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Background: The Problem of Disproportionate Burdens
While people of color and low-income groups have long recognized that
they are disproportionately impacted by environmental insults, only
recently have scholars, policy makers, and community activists become
aware of the fact that environmental hazards of all kinds fall inequitably
on African Americans and other minorities (Asch and Seneca, 1978; Berry,
1977; Bullard, 1983; Gelobter, 1988; Gianessi, Peskin and Wolff, 1979;
U.S. General Accounting Office, 1983; Kruvant, 1975; Commission for
Racial Justice, 1987; Zupan, 1973).
Environmental scholars and activists alike have in recent years begun
to positively respond to the public's criticisms of the perceived narrow
focus of their work. It is no longer enough to champion old growth forests
or to protect the snail darter or the habitat of the spotted owl. To
do so without likewise championing clean, safe urban environments and
improved urban habitats of the homeless is recognized by all as unconscionable.
Millions of people of color live in cities such as Baltimore, Cleveland,
Detroit, Gary, Chicago, Milwaukee, Los Angeles and metropolitan areas
across the country that are differentially impacted by environmental
insults. Millions of people are differentially exposed to atmospheric
deposition, toxic waste dumps, landfills, accidental spills; millions
of people are exposed to the by-products of industries and sewage treatment
plants and threatened by freeways, urban decay (or by urban development),
and surrounded by concrete streets, buildings, and parking lots which
cut them off from greenspace. They are threatened by overcrowded conditions
and overburdened by oftentimes abject poverty.
People of color are beginning to realize that issues of environmental
degradation, economics, power politics, and racial discrimination, intricately
interwoven with one another, cannot be separated. They have come to
realize that their fate is integrally tied to the complex web of life
and that to destroy or befoul one aspect of that web will eventually
have dire implications for life on the planet. It is clearly evident
that environmental degradation has been affecting people and differentially
affecting people of color.
Is a clean, safe environment a civil right? Communities of color feel
that they have the same right to clean air, water, and an unpolluted
land base as more affluent suburbanites. They often question the use
of their communities for receptacles for toxic and hazardous waste and
siting of polluting industries; they are downright angry that their
communities are being poisoned so that others may live in affluence
and in clean and safe biophysical environments.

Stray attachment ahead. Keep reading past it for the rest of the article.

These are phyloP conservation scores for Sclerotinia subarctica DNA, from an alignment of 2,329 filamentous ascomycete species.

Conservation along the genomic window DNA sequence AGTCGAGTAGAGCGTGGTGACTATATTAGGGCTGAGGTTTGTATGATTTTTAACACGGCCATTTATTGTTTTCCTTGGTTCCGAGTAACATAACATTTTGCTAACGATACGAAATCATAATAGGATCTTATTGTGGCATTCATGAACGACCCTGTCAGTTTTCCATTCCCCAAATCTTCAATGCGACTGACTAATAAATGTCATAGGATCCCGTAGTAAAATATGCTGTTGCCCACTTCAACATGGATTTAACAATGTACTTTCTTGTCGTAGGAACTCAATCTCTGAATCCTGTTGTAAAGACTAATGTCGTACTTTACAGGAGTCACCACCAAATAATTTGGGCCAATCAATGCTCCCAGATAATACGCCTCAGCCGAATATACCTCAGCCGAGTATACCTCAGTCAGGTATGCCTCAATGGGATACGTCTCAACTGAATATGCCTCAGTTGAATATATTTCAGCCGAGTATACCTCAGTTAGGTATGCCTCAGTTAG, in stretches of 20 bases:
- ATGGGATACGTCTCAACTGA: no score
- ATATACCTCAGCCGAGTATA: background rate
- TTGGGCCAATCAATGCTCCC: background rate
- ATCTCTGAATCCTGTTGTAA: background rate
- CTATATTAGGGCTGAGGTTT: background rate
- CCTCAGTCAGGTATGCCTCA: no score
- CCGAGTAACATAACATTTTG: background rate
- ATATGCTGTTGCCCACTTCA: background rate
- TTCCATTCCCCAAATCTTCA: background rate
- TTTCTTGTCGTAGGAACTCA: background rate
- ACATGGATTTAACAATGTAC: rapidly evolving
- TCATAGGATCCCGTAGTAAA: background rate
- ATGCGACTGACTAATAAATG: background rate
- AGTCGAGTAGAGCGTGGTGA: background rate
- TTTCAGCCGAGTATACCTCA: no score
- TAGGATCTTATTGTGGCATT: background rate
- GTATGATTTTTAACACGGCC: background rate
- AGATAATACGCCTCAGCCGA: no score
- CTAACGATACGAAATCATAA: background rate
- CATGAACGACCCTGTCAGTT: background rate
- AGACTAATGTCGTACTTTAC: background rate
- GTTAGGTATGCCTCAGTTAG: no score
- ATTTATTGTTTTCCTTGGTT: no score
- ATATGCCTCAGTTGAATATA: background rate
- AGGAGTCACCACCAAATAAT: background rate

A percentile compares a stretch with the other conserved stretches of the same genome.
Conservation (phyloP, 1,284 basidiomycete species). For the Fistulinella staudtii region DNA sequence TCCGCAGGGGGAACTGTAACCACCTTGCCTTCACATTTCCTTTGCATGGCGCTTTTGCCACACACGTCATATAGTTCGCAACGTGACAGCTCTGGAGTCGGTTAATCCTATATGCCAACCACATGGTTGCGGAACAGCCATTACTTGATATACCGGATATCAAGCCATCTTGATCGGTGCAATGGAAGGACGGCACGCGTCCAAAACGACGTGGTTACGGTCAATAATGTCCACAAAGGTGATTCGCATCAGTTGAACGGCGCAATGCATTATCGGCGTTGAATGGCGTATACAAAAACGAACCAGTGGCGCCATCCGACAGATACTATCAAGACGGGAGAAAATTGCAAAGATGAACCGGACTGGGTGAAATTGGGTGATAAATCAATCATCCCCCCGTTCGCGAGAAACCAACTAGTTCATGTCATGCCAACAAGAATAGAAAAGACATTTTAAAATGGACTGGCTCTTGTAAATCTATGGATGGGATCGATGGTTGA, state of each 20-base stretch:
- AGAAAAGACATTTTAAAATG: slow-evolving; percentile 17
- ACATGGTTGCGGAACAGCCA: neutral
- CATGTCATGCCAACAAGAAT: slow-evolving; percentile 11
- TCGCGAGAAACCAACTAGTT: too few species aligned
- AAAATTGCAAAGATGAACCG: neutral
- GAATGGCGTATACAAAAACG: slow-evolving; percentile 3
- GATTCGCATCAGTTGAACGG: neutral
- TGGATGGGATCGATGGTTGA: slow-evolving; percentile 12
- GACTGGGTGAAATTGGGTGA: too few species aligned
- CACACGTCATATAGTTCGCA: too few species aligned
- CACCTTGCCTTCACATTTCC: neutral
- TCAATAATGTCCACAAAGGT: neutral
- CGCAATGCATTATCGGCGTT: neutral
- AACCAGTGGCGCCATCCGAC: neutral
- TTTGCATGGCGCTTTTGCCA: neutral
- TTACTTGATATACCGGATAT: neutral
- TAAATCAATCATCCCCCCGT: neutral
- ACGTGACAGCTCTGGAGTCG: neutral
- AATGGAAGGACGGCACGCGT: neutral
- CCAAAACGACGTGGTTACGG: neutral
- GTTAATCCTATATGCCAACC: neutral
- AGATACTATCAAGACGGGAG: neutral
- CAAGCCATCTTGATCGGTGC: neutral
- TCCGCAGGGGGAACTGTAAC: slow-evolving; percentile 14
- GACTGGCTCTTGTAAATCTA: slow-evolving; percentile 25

Over the past two decades, the quality of life in the cities has become
progressively worse. Communities and schools are more segregated. Cities
are bankrupt, infested with crime and drugs, and unable to provide adequate
services or to protect citizens against environmental wrongs. Oftentimes
economically desperate communities have fewer concerns about environmental
wrongs, because they are more interested in jobs and economic development.
In many cases they offer tax abatements and other incentives to lure
industries to their communities. Economically desperate communities
often see only the benefits and ignore the risks resulting from the
siting of commercial hazardous waste facilities and polluting industries.
Out of economic desperation, local governments may end up sacrificing
long-term health for short-term economic gain, as they compete with
other municipalities for plant location and jobsÑjobs that often
put both workers and communities at risk. An analysis of any statistical
health chart may be interpreted to mean that the true meaning of the
trickle-down theory is not money or wealth, but environmental stressors,
which in turn may give rise to health problems and an abbreviated life
Those most vulnerable to environmental insults are among the millions
in this country least able to afford health insurance or meager forms
of health care. Environmental health risks are intricately linked to
political economy of place, where "political and economic power are
key factors which influence the spatial distribution of residential
amenities and disamenities" (Bullard and Wright, 1987). Because of their
impoverished condition, people of color can ill- afford to move to the
suburbs where cleaner air, water, and neighborhoods can be found.
Some Helpful Definitions of Terms Used in the Environmental Justice Movement
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